Property Tax Relief for First Time Home buyers
Those purchasing a property for the first time usually do so to establish themselves and often start a family. The government in order to provide protection to this particular situation offers reductions and exceptions on first time homebuyer’s property tax and rebates or refunds that can be applied to income tax. It also contributes to encourage the construction and house loan businesses.
Property Tax Relief for Low Income Tax Payers
There are also people that have low income even if not retired. For those with a low income there are also tax relief solutions. Just like with senior citizens, people with low income cannot afford high taxes since they need their income to cope with other expenses. Recognizing this fact, the government provides reductions on property tax for those who can show proof of a low income that would not otherwise let them afford the full tax returns.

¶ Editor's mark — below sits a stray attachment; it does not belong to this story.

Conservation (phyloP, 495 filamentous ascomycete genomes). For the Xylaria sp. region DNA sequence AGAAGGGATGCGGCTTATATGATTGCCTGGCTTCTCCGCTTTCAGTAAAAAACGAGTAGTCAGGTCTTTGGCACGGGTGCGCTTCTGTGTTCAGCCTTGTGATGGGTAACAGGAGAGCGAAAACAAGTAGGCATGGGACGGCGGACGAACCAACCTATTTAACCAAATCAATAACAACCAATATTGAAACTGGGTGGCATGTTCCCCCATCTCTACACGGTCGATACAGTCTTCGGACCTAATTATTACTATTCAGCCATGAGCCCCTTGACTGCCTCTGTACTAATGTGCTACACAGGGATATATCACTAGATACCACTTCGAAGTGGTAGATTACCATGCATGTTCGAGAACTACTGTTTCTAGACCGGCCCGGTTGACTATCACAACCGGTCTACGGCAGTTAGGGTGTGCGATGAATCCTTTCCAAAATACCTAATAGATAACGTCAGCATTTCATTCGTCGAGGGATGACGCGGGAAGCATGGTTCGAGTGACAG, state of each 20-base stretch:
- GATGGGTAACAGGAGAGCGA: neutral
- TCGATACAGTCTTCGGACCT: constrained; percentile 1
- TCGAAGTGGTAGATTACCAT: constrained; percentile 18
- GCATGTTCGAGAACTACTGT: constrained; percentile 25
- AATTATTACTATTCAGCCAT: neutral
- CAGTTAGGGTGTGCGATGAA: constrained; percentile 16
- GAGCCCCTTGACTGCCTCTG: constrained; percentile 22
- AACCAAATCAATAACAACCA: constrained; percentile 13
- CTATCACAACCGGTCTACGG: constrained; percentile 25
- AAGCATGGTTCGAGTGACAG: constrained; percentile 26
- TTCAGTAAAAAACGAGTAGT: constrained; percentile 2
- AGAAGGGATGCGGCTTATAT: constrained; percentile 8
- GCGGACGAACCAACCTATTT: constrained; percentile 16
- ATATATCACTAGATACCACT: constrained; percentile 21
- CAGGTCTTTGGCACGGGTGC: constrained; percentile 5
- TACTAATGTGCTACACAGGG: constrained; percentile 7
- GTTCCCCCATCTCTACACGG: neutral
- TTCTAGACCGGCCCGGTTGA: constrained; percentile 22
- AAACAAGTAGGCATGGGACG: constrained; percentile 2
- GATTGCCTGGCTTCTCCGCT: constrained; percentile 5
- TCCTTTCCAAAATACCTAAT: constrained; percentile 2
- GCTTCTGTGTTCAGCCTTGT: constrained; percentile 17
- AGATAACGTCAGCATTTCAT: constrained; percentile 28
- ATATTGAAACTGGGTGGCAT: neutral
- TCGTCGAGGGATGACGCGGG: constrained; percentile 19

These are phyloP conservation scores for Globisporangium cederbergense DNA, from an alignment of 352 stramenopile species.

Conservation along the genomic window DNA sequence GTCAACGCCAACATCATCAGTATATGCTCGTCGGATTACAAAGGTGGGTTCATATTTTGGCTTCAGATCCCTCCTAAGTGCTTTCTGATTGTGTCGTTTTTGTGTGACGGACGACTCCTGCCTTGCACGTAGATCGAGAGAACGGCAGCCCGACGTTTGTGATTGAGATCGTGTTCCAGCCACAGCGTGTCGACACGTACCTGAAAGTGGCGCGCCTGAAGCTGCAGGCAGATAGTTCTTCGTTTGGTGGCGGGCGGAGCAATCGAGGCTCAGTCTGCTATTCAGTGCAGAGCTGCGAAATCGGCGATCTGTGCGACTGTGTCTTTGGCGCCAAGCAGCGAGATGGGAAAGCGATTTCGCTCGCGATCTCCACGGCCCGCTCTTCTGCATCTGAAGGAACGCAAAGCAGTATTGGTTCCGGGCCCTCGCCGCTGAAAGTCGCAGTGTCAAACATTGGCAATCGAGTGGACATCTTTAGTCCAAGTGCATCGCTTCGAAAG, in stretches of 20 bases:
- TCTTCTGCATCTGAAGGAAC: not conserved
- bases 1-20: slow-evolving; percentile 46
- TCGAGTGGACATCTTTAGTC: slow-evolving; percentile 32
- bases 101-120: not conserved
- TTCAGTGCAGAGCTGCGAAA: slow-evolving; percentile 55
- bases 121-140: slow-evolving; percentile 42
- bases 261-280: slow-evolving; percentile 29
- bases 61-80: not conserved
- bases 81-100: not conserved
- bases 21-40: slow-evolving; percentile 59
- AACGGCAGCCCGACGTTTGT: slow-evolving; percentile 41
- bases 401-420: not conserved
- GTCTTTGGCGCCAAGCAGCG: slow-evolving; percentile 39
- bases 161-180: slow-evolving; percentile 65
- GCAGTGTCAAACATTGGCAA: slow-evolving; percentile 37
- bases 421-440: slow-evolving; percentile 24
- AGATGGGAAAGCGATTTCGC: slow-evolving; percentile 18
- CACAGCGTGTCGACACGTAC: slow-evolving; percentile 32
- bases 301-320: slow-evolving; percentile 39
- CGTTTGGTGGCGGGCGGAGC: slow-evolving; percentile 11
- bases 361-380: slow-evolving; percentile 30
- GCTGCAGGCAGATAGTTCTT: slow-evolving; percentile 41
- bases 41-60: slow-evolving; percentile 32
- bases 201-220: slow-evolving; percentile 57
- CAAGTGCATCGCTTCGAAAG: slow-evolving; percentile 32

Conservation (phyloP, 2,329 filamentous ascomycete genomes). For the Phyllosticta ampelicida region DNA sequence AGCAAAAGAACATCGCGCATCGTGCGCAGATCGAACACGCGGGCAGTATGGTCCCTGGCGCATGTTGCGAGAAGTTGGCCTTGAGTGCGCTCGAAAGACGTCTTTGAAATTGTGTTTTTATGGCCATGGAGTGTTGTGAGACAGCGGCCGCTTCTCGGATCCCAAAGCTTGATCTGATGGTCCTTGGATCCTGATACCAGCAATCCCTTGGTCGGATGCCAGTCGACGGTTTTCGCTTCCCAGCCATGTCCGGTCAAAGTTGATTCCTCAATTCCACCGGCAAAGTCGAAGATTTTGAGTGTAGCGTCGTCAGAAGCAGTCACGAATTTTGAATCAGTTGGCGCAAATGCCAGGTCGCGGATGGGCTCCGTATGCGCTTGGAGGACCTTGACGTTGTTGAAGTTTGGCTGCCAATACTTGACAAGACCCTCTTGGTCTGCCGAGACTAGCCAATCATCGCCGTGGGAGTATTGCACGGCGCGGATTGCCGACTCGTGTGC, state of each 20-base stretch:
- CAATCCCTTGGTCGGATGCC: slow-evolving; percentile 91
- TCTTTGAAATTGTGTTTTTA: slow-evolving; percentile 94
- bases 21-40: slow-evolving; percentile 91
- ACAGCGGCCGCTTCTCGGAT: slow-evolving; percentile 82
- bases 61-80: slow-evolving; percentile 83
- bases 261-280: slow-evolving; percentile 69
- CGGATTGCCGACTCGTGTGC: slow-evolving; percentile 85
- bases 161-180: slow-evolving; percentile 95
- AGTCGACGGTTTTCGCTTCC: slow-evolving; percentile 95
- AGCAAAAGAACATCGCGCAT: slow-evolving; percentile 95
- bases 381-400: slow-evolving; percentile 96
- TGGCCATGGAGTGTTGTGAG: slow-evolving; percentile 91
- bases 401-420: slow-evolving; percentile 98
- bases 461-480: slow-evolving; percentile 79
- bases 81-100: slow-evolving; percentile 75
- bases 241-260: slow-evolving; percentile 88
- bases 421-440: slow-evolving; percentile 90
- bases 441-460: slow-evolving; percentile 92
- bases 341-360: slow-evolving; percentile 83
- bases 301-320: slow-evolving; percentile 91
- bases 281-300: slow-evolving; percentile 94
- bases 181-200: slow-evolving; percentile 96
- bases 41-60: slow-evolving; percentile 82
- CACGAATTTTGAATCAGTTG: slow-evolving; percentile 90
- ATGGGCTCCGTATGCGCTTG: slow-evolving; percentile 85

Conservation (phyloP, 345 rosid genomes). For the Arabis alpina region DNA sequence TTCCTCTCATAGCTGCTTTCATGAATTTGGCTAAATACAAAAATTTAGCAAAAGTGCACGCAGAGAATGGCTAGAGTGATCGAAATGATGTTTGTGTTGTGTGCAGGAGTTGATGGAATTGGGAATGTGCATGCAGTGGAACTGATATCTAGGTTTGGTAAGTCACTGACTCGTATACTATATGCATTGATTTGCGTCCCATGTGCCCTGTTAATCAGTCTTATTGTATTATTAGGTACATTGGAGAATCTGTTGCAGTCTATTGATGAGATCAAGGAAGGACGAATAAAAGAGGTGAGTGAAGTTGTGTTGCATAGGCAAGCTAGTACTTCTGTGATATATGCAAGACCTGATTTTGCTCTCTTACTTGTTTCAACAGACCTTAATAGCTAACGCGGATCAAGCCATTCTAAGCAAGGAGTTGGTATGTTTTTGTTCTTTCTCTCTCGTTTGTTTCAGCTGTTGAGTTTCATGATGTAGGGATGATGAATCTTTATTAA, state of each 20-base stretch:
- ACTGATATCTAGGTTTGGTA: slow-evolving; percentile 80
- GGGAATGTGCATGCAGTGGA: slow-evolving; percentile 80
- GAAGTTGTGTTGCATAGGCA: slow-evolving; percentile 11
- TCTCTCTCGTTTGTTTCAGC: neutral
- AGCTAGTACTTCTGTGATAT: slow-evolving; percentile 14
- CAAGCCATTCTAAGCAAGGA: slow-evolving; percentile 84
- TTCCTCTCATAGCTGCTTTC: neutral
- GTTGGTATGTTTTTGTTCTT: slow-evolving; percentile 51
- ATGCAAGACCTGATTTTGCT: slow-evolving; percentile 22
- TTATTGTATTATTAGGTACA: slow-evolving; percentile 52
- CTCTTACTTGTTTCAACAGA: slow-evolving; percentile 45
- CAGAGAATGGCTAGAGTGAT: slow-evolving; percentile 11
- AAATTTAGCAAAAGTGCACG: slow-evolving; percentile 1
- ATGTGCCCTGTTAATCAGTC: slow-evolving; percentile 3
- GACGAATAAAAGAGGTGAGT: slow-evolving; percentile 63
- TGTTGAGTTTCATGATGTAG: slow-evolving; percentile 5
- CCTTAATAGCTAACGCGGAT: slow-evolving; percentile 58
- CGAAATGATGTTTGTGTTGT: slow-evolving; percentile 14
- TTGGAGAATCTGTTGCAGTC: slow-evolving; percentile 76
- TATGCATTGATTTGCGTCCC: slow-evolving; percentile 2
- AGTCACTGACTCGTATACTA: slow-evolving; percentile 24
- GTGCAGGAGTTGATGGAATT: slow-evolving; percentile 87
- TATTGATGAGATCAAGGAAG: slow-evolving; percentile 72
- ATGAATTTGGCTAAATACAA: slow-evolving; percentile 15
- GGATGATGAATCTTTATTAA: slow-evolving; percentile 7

Property Tax Relief for Individual Income Tax Payers
Individual Income tax Credit provides those with low income a refund of taxes that includes property tax. This tax credit is one of the most important poverty reduction tools of the country (other countries use it too) as it returns important amounts paid on taxes to those who have low earnings. There is a high amount of uncollected tax credits from people that either do not know or will not take the trouble to fill the forms needed to collect this money. We always suggest those with low income to resort to nonprofit organizations that can aid in the process of obtaining Individual Earned Income Tax Credit.